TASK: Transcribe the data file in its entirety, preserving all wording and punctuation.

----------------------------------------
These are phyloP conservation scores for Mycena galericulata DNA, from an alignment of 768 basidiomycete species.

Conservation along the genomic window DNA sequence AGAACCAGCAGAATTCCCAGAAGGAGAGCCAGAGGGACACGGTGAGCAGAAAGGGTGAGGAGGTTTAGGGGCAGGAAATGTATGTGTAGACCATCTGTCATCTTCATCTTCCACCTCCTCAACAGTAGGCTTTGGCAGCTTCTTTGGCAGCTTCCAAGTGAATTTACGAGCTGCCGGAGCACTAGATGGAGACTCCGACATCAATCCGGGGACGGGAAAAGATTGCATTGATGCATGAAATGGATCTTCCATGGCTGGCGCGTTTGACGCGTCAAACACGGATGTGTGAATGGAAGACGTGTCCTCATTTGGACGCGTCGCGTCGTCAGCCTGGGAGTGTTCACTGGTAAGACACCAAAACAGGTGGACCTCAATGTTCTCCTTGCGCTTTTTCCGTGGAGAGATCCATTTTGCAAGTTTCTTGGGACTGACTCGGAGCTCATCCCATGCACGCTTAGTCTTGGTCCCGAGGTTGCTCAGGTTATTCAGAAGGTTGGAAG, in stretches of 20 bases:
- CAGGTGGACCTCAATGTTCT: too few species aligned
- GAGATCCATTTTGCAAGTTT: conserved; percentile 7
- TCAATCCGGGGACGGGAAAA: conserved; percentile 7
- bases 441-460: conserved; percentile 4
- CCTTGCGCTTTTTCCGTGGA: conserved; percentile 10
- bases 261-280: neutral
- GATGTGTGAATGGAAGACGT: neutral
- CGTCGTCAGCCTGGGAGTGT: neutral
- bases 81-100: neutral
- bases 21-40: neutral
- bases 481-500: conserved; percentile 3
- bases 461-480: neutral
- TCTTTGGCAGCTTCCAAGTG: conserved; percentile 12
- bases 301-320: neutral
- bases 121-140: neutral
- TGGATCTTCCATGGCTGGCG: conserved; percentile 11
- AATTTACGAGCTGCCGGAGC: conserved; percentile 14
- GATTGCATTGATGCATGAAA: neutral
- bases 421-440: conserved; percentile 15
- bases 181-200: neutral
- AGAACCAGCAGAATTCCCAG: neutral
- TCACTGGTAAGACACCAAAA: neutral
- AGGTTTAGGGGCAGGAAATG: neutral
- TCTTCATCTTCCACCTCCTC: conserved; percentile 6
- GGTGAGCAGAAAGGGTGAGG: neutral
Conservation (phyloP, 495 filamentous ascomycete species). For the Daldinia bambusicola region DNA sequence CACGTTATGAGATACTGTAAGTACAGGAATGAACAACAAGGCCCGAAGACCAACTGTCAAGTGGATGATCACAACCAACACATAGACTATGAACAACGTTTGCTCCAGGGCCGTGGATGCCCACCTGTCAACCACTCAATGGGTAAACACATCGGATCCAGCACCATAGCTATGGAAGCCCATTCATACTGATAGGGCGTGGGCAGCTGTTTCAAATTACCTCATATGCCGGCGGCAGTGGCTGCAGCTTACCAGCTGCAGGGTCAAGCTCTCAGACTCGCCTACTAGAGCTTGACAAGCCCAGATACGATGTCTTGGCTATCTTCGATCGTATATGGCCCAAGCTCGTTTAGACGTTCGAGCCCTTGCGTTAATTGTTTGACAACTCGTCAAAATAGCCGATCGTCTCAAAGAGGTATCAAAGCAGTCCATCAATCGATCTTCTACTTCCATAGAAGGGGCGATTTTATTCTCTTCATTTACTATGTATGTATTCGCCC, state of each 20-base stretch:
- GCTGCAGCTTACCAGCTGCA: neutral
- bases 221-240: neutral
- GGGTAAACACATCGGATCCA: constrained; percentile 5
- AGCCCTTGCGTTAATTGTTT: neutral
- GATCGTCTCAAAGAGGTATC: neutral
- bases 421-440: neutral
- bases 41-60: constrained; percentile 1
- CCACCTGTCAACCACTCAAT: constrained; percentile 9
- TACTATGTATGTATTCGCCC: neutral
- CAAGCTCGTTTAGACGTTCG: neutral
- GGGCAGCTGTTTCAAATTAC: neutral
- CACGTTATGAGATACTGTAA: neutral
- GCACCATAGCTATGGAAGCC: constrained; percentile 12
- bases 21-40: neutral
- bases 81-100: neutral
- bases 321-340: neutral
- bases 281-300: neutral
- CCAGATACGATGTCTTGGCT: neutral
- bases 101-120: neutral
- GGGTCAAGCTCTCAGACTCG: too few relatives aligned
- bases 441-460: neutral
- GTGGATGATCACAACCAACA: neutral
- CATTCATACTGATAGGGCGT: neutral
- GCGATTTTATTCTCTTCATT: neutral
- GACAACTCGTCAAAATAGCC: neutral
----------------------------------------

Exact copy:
These are phyloP conservation scores for Mycena galericulata DNA, from an alignment of 768 basidiomycete species.

Conservation along the genomic window DNA sequence AGAACCAGCAGAATTCCCAGAAGGAGAGCCAGAGGGACACGGTGAGCAGAAAGGGTGAGGAGGTTTAGGGGCAGGAAATGTATGTGTAGACCATCTGTCATCTTCATCTTCCACCTCCTCAACAGTAGGCTTTGGCAGCTTCTTTGGCAGCTTCCAAGTGAATTTACGAGCTGCCGGAGCACTAGATGGAGACTCCGACATCAATCCGGGGACGGGAAAAGATTGCATTGATGCATGAAATGGATCTTCCATGGCTGGCGCGTTTGACGCGTCAAACACGGATGTGTGAATGGAAGACGTGTCCTCATTTGGACGCGTCGCGTCGTCAGCCTGGGAGTGTTCACTGGTAAGACACCAAAACAGGTGGACCTCAATGTTCTCCTTGCGCTTTTTCCGTGGAGAGATCCATTTTGCAAGTTTCTTGGGACTGACTCGGAGCTCATCCCATGCACGCTTAGTCTTGGTCCCGAGGTTGCTCAGGTTATTCAGAAGGTTGGAAG, in stretches of 20 bases:
- CAGGTGGACCTCAATGTTCT: too few species aligned
- GAGATCCATTTTGCAAGTTT: conserved; percentile 7
- TCAATCCGGGGACGGGAAAA: conserved; percentile 7
- bases 441-460: conserved; percentile 4
- CCTTGCGCTTTTTCCGTGGA: conserved; percentile 10
- bases 261-280: neutral
- GATGTGTGAATGGAAGACGT: neutral
- CGTCGTCAGCCTGGGAGTGT: neutral
- bases 81-100: neutral
- bases 21-40: neutral
- bases 481-500: conserved; percentile 3
- bases 461-480: neutral
- TCTTTGGCAGCTTCCAAGTG: conserved; percentile 12
- bases 301-320: neutral
- bases 121-140: neutral
- TGGATCTTCCATGGCTGGCG: conserved; percentile 11
- AATTTACGAGCTGCCGGAGC: conserved; percentile 14
- GATTGCATTGATGCATGAAA: neutral
- bases 421-440: conserved; percentile 15
- bases 181-200: neutral
- AGAACCAGCAGAATTCCCAG: neutral
- TCACTGGTAAGACACCAAAA: neutral
- AGGTTTAGGGGCAGGAAATG: neutral
- TCTTCATCTTCCACCTCCTC: conserved; percentile 6
- GGTGAGCAGAAAGGGTGAGG: neutral
Conservation (phyloP, 495 filamentous ascomycete species). For the Daldinia bambusicola region DNA sequence CACGTTATGAGATACTGTAAGTACAGGAATGAACAACAAGGCCCGAAGACCAACTGTCAAGTGGATGATCACAACCAACACATAGACTATGAACAACGTTTGCTCCAGGGCCGTGGATGCCCACCTGTCAACCACTCAATGGGTAAACACATCGGATCCAGCACCATAGCTATGGAAGCCCATTCATACTGATAGGGCGTGGGCAGCTGTTTCAAATTACCTCATATGCCGGCGGCAGTGGCTGCAGCTTACCAGCTGCAGGGTCAAGCTCTCAGACTCGCCTACTAGAGCTTGACAAGCCCAGATACGATGTCTTGGCTATCTTCGATCGTATATGGCCCAAGCTCGTTTAGACGTTCGAGCCCTTGCGTTAATTGTTTGACAACTCGTCAAAATAGCCGATCGTCTCAAAGAGGTATCAAAGCAGTCCATCAATCGATCTTCTACTTCCATAGAAGGGGCGATTTTATTCTCTTCATTTACTATGTATGTATTCGCCC, state of each 20-base stretch:
- GCTGCAGCTTACCAGCTGCA: neutral
- bases 221-240: neutral
- GGGTAAACACATCGGATCCA: constrained; percentile 5
- AGCCCTTGCGTTAATTGTTT: neutral
- GATCGTCTCAAAGAGGTATC: neutral
- bases 421-440: neutral
- bases 41-60: constrained; percentile 1
- CCACCTGTCAACCACTCAAT: constrained; percentile 9
- TACTATGTATGTATTCGCCC: neutral
- CAAGCTCGTTTAGACGTTCG: neutral
- GGGCAGCTGTTTCAAATTAC: neutral
- CACGTTATGAGATACTGTAA: neutral
- GCACCATAGCTATGGAAGCC: constrained; percentile 12
- bases 21-40: neutral
- bases 81-100: neutral
- bases 321-340: neutral
- bases 281-300: neutral
- CCAGATACGATGTCTTGGCT: neutral
- bases 101-120: neutral
- GGGTCAAGCTCTCAGACTCG: too few relatives aligned
- bases 441-460: neutral
- GTGGATGATCACAACCAACA: neutral
- CATTCATACTGATAGGGCGT: neutral
- GCGATTTTATTCTCTTCATT: neutral
- GACAACTCGTCAAAATAGCC: neutral